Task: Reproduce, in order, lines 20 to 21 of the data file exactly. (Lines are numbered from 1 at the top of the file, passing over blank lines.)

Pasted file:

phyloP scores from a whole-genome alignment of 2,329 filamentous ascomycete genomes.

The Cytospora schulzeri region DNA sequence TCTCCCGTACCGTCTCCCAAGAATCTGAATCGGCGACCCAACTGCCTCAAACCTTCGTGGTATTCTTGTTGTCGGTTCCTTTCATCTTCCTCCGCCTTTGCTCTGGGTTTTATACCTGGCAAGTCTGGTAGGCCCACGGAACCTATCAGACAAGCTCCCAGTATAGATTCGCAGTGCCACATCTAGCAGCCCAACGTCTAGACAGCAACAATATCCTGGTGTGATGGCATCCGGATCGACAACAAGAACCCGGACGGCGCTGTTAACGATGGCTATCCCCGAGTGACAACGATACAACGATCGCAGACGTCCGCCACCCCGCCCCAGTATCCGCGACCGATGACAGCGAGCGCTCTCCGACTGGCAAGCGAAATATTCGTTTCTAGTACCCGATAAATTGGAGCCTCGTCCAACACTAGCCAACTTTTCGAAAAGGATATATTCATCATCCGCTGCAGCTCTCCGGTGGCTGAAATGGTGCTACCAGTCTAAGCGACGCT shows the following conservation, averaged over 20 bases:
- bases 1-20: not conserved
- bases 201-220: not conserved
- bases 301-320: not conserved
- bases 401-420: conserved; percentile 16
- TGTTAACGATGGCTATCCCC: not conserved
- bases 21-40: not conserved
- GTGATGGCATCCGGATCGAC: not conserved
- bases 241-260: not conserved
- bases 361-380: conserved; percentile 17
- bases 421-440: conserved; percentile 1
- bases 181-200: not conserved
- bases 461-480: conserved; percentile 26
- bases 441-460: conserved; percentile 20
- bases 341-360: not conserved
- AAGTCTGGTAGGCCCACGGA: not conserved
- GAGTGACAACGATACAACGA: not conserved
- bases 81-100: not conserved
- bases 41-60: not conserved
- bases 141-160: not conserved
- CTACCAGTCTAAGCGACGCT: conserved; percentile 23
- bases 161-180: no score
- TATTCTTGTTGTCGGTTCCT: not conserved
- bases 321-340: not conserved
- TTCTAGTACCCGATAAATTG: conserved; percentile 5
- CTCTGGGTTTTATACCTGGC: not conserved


- bases 41-60: not conserved
- bases 141-160: not conserved